Unholy Racket Music Pics: Blog http://www.unholyracket.co.uk/blog en-us Unholy Racket Music Pics 2011-2017 contact@unholyracket.co.uk (Unholy Racket Music Pics) Fri, 31 Oct 2014 02:08:00 GMT Fri, 31 Oct 2014 02:08:00 GMT http://www.unholyracket.co.uk/img/s/v-5/u27184854-o972652624-50.jpg Unholy Racket Music Pics: Blog http://www.unholyracket.co.uk/blog 120 120 Spine Tingling Zola Jesus Performance http://www.unholyracket.co.uk/blog/2014/10/spine-tingles I never begin a blog post without promising to do more, but this time the world of social media and the real world has forced my hand.  Most of the gigs I cover from now on will be featured here on the website, and be accompanied by a few words.

Tonight was a long time coming.  I have wanted to see Zola Jesus live for ages, and hadn't realised that it was four years since she had played the UK until she said so tonight.  It was also my first visit to The Belgrave Music Hall in Leeds too (which is unbelievable!)

So here are a couple of thoughts on both....

Zola Jesus

Mika Roza Danilova is better know by her stage name Zola Jesus, and it has been way too long since she last visited.  A new album, Taiga, brings her back to these shores.  She is a really thought provoking artist.  The first impression is that she sounds like.....  I know, it is a hideous life being a female singer in that voices get stereotyped all the time.  I often argue about just how much of a problem this is and that it should be avoided at all costs.  

So, she sounds like Zola Jesus, with several of the often mentioned influences.  The new album is a lot more bouncy and upbeat then previous works in places.  She is also brunette, not blonde.  What hasn't changed is her ability to set the spine tingling.  She switches between soaring melody and descent into nervous breakdown on stage effortlessly.

She is a joy to take pictures of if the light appears at the right moment. 


 Pauses in a song are often accompanied by her hair being thrown around and a collapse into a state of despair.  

She is breathtaking to watch and definitely has the ability to send shivers down the spine. This was the second date of her tour and she is definitely one to catch if you get the chance.

Belgrave Music Hall - Venue

I can't believe it has been a year since it has been open and this is the first time I have taken pics at the Belgrave Music Hall (particularly since the opening night featured one of my favourite bands!).  I've visited a few times to sample the beers and the food (both of which are cracking), but never been to a gig there.  It's a great venue though.  Nice and open, with a few different levels. Clearly some thought gone into the layout with quite a lot of seated spaces and a nice open stage.  The lighting rig is a joy compared to most venues of the size as there is actually some attention to lighting the front lip of the stage.  I like it, I like it a lot.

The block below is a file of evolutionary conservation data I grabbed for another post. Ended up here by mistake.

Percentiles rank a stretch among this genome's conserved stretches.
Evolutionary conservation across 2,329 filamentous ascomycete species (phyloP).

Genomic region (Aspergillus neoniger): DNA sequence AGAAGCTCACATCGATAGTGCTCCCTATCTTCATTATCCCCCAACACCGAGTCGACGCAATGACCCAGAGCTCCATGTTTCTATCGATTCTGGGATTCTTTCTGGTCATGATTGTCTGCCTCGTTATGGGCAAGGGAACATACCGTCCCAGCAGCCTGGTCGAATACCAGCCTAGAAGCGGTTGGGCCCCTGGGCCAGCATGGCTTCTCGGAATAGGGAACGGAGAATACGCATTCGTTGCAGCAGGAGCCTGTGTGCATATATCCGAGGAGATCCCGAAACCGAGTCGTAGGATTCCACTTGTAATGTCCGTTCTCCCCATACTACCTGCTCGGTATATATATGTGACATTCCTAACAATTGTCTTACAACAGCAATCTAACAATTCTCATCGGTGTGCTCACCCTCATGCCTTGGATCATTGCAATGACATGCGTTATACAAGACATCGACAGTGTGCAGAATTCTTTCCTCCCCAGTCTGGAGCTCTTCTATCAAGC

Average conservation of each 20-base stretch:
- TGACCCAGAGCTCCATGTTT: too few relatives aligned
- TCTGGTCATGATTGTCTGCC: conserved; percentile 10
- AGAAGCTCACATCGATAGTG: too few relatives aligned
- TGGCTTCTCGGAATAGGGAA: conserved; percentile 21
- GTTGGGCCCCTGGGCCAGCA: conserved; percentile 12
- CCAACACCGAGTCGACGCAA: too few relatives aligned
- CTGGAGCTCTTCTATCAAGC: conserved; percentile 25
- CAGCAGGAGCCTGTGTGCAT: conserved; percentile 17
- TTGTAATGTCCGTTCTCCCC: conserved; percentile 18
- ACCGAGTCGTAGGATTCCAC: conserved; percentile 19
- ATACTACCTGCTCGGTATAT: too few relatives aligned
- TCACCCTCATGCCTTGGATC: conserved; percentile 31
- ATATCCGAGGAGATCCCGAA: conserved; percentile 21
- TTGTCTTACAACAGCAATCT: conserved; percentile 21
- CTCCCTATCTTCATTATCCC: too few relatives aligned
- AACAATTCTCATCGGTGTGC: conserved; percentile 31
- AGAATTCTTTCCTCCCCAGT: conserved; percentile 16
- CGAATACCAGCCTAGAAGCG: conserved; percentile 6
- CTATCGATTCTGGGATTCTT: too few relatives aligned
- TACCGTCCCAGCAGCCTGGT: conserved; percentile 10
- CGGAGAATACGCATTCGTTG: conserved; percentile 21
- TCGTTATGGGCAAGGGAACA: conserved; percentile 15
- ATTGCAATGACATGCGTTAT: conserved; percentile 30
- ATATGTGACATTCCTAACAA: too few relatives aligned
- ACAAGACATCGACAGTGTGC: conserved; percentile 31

contact@unholyracket.co.uk (Unholy Racket Music Pics) belgrave hall jesus leeds music zola http://www.unholyracket.co.uk/blog/2014/10/spine-tingles Fri, 31 Oct 2014 02:07:27 GMT
Fecking Heckling! http://www.unholyracket.co.uk/blog/2013/6/fecking-heckling As usual I am starting my blog with a promise to actually put some effort in and keep it up to date......  Believe that when you see it!


I, somewhat unexpectedly, popped along to see Midge Ure last night.  Not unexpected in so much as this wouldn't be a gig I would like to have gone to, more from a had no plan but ended up going anyway.  I am writing a review for one of the magazines I occasionally do bits for so won't go into the whole gig here.  Instead I wanted to cover the topic of heckling.....


I quite often have pub debates about acoustic gigs.  The argument usually goes along the lines of me saying 'you can tell a great song if you strip it down' and everyone else saying 'That's utter £$£%'.  Anyway, I am sticking to my guns.  Midge Ure has been involved in an amazing body of work over the last 35 years-ish.  If you go to see Ultravox, you don't really get how good his collection is.  If you go to see him solo then you get a sense of just how prolific and fine his back catalogue is.  The songs absolutely stand the test of time. 

The acoustic shows are also enhanced with entertaining tales in between songs. The insights serve to make a great connection between artist and audience and add some colour to the evening.


The most famous of all of these songs, 'Vienna', is particularly awe inspiring to see played on nothing but an acoustic guitar.  Midge delivers the tune with all the passion it deserves and strains his vocal chords in the process. The crowd listen and hang on every word with rapt attention and explode into applause as the song comes to an end.  Midge inclines his head to acknowledge the appreciative audience and the crowd and artist are in perfect harmony. As the applause drifts though, from the back of the room, comes a very well oiled heckle in a Glaswegian accent. The words are those that must haunt Midge Ure where-ever he goes.....  

'Joe Dolce', a dramatic pause.....